By May 18, 2018 Read More →

Halachot for Shavuot this year- in English!

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From Rav Yoni Rosensweig:

Staying up all night.

Personally – I’m a big fan. I think it’s wonderful that once a year people dedicate themselves to Torah study for an entire night. I know people get tired, and I know some people think after a certain hour it really makes no sense to stay up because one’s learning isn’t as effective. Still, I believe it is “the thought that counts”, the investment of time and the willpower to stay up and learn. I also believe that sleeping the day before – and this year it’s Shabbos so that shouldn’t be as much of a problem – is also extremely helpful in supporting this goal.

If you manage to stay up all night, there is some debate about whether or when you should say Birkot Hatorah – the blessings on learning Torah. Without going into the Halachic debate, it is my opinion that one should say them one Alot Hashachar (daybreak) comes along. Check your timetables for the exact time. Another issue which arises is saying some of the Birkot Hashachar when davening starts, which is why the person saying those blessings should be someone who dozed off a bit during the night, just to be on the safe side.

Showers – You may shower on Yom Tov, and you may do so with hot water. If you’re not used to showering every day (or almost every day), it would be preferable to abstain and wait until after Chag is out. But if you’re dirty or feel disgusting you may certainly shower even if you’re not used to showering daily.

Heating up food for Shavuot dinner – You may not heat up food for Shavuot dinner until Shabbos is out, because of the prohibition of preparing from Shabbos to Yom Tov. However, if you need to heat up food for late-afternoon Shabbos, it would be permissible to heat up the food and then leave it on for Shavuot as well. So, for example, if you have young children, and you assume they will need to eat before Shabbos is out (as Shabbos ends late), you may heat things up on the hotplate in order for them to eat an early dinner, and then leave those very things on for Shavuot night.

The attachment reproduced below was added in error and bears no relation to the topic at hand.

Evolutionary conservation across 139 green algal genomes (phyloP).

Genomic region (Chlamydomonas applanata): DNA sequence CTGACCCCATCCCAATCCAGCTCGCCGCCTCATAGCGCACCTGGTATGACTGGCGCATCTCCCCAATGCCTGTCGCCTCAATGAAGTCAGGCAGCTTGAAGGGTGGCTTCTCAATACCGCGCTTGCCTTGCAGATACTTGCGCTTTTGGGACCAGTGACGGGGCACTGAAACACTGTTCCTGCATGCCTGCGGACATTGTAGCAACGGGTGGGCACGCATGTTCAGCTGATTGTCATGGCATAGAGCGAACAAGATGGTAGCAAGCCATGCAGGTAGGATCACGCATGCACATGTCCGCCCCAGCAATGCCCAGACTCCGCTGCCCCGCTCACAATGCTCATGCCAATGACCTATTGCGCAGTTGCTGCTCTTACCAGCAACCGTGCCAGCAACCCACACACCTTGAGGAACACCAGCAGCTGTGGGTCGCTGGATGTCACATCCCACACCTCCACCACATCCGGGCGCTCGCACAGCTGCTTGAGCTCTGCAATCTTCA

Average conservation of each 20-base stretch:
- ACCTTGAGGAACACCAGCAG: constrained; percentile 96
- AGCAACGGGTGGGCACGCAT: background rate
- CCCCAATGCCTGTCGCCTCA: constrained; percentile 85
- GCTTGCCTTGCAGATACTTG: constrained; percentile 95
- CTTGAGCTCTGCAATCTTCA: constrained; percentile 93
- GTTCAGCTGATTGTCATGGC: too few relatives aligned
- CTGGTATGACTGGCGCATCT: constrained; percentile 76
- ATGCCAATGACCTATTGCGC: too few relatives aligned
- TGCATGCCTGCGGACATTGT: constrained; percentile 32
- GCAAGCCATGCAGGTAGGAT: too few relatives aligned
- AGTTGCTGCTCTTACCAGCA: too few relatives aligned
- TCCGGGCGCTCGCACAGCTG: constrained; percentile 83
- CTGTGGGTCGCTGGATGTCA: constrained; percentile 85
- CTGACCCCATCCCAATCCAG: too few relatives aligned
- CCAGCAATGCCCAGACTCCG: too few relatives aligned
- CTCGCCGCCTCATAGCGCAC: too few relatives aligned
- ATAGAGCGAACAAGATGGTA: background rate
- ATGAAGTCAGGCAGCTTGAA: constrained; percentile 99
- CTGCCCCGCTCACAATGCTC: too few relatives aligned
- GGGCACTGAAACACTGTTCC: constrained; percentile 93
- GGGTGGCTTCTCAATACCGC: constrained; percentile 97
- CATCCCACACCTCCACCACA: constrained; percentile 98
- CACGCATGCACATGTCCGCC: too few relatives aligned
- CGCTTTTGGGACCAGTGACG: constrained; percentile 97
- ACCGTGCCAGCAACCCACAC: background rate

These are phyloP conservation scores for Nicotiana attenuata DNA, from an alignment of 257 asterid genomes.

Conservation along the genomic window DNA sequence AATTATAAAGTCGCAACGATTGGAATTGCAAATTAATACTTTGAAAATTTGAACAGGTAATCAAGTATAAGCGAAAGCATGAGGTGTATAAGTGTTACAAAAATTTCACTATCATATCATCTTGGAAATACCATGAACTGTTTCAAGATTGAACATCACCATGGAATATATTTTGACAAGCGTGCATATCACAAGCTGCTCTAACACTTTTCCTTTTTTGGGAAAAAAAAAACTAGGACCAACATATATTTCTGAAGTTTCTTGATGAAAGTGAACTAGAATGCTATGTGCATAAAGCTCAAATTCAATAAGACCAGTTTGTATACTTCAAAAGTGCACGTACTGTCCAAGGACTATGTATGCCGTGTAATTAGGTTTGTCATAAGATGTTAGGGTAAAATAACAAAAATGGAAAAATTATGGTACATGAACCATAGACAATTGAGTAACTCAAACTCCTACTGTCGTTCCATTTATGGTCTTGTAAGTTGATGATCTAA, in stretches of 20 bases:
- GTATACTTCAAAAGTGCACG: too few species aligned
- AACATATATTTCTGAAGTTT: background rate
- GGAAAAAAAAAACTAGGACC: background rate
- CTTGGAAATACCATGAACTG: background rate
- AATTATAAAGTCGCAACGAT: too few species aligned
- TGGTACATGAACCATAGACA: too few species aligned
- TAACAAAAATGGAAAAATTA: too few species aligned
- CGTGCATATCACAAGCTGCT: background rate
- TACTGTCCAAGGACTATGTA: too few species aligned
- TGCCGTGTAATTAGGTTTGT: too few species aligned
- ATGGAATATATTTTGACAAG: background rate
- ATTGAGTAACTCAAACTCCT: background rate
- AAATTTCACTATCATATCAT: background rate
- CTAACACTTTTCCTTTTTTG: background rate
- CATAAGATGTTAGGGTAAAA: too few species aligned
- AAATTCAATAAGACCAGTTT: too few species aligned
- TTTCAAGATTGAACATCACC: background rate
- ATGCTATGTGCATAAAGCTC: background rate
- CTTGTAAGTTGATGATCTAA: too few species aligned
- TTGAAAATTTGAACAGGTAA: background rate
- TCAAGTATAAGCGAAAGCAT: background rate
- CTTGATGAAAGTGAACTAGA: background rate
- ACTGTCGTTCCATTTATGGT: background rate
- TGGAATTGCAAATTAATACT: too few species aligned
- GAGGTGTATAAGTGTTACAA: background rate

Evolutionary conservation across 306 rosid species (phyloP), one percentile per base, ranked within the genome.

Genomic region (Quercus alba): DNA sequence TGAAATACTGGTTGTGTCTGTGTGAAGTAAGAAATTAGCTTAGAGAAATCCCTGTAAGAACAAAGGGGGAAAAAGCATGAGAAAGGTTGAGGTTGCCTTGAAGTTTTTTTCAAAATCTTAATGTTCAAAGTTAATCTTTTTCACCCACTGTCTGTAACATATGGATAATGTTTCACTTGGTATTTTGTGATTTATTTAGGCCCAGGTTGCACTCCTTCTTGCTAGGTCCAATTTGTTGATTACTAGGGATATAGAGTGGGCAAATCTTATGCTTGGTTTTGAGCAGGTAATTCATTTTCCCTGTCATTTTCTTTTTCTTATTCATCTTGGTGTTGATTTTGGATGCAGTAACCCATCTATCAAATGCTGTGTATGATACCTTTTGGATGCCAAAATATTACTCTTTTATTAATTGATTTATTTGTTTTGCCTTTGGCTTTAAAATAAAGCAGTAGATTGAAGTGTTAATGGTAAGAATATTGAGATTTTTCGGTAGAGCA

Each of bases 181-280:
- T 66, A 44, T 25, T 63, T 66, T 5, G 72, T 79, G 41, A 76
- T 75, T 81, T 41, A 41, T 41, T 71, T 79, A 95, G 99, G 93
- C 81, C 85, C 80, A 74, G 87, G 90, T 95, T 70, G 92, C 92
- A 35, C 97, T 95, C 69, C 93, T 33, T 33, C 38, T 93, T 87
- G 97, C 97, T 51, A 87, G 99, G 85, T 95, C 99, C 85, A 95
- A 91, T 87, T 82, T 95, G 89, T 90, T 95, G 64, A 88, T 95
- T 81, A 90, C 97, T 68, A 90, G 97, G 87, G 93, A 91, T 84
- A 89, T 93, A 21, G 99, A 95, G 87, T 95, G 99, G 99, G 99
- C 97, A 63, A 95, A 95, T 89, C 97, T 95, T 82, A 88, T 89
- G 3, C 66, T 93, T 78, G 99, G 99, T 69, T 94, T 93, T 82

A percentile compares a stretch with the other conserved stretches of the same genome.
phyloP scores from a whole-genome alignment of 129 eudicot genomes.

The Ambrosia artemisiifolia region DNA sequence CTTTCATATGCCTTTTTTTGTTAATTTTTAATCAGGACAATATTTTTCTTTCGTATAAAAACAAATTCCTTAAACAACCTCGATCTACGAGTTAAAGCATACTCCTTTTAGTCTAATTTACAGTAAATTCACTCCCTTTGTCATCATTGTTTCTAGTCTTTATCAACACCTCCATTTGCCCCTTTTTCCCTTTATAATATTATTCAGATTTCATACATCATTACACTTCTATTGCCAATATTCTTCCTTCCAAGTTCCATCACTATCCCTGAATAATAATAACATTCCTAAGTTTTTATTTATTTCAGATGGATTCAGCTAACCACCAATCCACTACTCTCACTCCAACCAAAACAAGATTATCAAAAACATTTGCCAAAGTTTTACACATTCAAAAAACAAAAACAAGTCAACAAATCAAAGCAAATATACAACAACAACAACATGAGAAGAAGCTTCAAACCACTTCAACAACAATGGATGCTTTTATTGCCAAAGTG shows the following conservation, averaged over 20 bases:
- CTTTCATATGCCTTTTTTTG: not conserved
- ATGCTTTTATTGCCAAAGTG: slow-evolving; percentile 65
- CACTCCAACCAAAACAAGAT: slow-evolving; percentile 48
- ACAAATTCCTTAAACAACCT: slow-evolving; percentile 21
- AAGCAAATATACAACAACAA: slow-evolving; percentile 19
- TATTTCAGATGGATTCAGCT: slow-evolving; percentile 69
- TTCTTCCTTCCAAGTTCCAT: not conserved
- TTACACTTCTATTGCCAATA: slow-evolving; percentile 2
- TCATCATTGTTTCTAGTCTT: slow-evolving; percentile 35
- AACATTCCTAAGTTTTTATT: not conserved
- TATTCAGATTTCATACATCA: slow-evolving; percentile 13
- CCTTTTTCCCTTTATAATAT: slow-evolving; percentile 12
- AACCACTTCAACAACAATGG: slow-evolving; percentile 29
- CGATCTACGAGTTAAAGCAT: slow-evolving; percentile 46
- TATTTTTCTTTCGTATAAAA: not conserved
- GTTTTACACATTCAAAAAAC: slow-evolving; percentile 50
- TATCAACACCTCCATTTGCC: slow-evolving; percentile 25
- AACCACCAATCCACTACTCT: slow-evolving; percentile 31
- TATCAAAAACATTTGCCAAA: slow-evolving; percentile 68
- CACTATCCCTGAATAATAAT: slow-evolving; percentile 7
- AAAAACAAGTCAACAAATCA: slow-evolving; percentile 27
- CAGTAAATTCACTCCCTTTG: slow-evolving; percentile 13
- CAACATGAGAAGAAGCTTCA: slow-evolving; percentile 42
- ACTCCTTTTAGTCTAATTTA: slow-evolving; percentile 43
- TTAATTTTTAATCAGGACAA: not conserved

Cooking on Shavuot – if you plan on cooking on Shavuot, you obviously need to use an existing flame in order to turn on the gas. But how would you then turn it off? The easiest Halachically permissible way is to turn off the gas from the main switch. Find the main switch in your house, and you’ll find that when you turn off the gas there, the flame doesn’t immediately turn off. This – according to Rav Nachum Eliezer Rabinovitch – is grama, and is therefore allowable on Yom Tov. Of course, after the flame is off you may then turn off the gas knob where you cook.

Most importantly – have a wonderful Shabbos-Chag, enjoy the plethora of shiurim offered, and pray for the rebuilding of the Mikdash.

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